Look for Orange-crowned Warblers in shrubs and low-growing vegetation in riparian settings, patches of forest, and chaparral. This widespread species breeds in an impressive range of habitat types, from alders and willows scattered amongst stands of old-growth temperate rainforest in coastal Alaska, to fir-aspen woodlands up to 7,500 feet in central Arizona. In the northern Rockies Orange-crowned Warblers breed in open or logged forest, including clearcuts. Overall, they breed in more forest types than nearly any other warbler species. During breeding season in Washington they occur in willow, alder, and maple thickets along with brushy cover growing in old burns and second growth forest. Oregon breeders are common in the open canopy woodlands dominated by Oregon white oak and are less often seen in denser Douglas-fir forest. Central California breeders seek sites where California laurel, coast live oak, and madrone dominate. Birds breeding on the Channel Islands nest in plant communities of torrey pine, chaparral, and coastal bluff and sage scrub. Wintering Orange-crowned Warblers seek out habitat with structure similar to their breeding grounds, including oak woodland and mixed chaparral habitat in southern California, pine-oak forests in Mexico, and brushy woodlands and second growth in the Caribbean.Back to top
Orange-crowned Warblers eat mainly invertebrate prey, including ants, beetles, spiders, flies, and caterpillars. Look for Orange-crowned Warblers from the ground to the treetops as they poke, clamber, and flit through vegetation. They supplement their insect diet with fruit, berries, seeds, and plant galls, and are common visitors at the sapwells drilled by sapsuckers and some other woodpeckers. These warblers also pierce the base of flowers to get at the nectar. In winter Orange-crowned Warblers can be attracted to backyard feeders offering suet and peanut butter, and they sometimes appear at hummingbird feeders. Back to top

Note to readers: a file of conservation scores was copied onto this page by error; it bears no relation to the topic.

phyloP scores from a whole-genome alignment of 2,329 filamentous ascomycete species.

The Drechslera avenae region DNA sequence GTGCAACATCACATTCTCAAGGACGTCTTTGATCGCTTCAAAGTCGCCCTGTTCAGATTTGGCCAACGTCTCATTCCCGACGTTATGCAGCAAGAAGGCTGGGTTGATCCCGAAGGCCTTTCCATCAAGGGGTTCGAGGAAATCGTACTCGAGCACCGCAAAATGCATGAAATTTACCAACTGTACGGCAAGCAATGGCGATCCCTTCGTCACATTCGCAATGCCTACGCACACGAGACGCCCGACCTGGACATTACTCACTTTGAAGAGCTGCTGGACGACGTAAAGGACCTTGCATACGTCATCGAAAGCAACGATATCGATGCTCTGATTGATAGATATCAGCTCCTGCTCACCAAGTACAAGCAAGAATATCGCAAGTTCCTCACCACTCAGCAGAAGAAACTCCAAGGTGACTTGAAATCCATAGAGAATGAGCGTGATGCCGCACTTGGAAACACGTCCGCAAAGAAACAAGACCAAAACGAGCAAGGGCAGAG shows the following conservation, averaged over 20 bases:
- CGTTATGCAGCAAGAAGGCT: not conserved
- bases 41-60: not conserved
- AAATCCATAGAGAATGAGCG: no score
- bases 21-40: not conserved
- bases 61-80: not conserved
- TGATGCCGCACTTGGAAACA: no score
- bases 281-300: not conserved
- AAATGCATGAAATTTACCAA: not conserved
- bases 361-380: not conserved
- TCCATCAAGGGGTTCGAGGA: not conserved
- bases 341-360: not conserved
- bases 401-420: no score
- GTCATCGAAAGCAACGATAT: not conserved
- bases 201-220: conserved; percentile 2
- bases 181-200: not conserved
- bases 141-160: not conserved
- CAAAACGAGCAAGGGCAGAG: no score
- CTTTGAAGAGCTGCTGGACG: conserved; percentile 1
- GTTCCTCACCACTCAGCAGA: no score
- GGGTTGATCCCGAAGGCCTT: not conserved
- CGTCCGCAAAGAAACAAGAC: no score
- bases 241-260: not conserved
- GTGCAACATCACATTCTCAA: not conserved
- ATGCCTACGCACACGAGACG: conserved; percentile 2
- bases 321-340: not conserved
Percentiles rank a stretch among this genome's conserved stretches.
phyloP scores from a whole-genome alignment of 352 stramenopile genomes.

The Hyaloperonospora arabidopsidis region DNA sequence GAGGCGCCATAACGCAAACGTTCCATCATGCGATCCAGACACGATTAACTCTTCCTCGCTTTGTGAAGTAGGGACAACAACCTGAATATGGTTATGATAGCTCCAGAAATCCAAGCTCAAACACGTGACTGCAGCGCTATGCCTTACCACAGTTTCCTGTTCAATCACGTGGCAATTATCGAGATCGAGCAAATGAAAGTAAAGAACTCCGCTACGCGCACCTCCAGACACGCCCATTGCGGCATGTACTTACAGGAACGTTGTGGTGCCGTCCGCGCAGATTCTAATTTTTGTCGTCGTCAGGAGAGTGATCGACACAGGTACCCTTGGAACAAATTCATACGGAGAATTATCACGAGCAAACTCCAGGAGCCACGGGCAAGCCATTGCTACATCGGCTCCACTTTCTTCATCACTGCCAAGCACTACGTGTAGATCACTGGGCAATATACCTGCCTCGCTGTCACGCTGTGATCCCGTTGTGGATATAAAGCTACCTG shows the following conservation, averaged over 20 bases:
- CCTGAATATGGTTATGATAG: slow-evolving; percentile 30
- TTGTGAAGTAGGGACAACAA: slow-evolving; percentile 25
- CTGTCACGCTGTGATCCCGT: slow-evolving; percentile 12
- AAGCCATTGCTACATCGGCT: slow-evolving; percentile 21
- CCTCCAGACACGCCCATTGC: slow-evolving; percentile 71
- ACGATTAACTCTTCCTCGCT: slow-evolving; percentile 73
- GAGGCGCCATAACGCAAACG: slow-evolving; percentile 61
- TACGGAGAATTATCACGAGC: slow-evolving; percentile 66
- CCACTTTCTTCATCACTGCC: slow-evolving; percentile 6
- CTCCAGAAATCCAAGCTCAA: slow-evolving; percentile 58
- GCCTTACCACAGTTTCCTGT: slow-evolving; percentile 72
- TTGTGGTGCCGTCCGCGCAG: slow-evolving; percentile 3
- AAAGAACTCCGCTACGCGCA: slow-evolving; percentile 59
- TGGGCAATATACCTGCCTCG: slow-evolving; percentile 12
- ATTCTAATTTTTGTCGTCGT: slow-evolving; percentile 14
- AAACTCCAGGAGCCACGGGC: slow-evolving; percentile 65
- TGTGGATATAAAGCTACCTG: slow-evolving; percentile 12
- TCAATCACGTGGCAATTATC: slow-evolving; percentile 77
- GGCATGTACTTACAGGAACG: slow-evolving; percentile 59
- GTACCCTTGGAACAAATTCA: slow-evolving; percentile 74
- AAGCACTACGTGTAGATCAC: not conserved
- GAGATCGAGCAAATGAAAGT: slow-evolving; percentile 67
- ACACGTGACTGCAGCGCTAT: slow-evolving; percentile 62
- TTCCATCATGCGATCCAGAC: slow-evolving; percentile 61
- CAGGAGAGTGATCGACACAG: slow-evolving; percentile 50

Female Orange-crowned Warblers choose nest sites by fluttering through low vegetation, eventually choosing a site on or near the ground. Nest sites include shady hillsides, steep road or trail cuts, the bases of snowmelt drainages, and gullies or canyons, often sheltered by vegetation. Nests may be built on moss, in rock cracks or depressions in the soil, or on the ground directly below woody plants or nestled in fern fronds. Orange-crowned Warblers in the Channel Islands are the only subspecies to consistently build their nest off the ground, placing them in low shrubs and up to 20 feet high in toyon, coast live oak, and ironwood trees.
The female builds the nest, taking up to 4 days to form an open cup nearly 4 inches across and 2.5 inches high. She first lays down a foundation of dead leaves, stems, and other coarse plant material, then weaves an outer layer that can be made up of leaves, coarse grass, fine twigs, bark, wood, moss, and sheep wool. She lines the nest cup with finer grasses, and animal hair from small mammals and sometimes elk or horses.
|Clutch Size:||3-6 eggs|
|Egg Description:||White to cream-colored, finely speckled with reddish-brown or chestnut.|
|Condition at Hatching:||Eyes closed, skin covered in sparse, dark gray down. Chicks can raise heads weakly and gape.|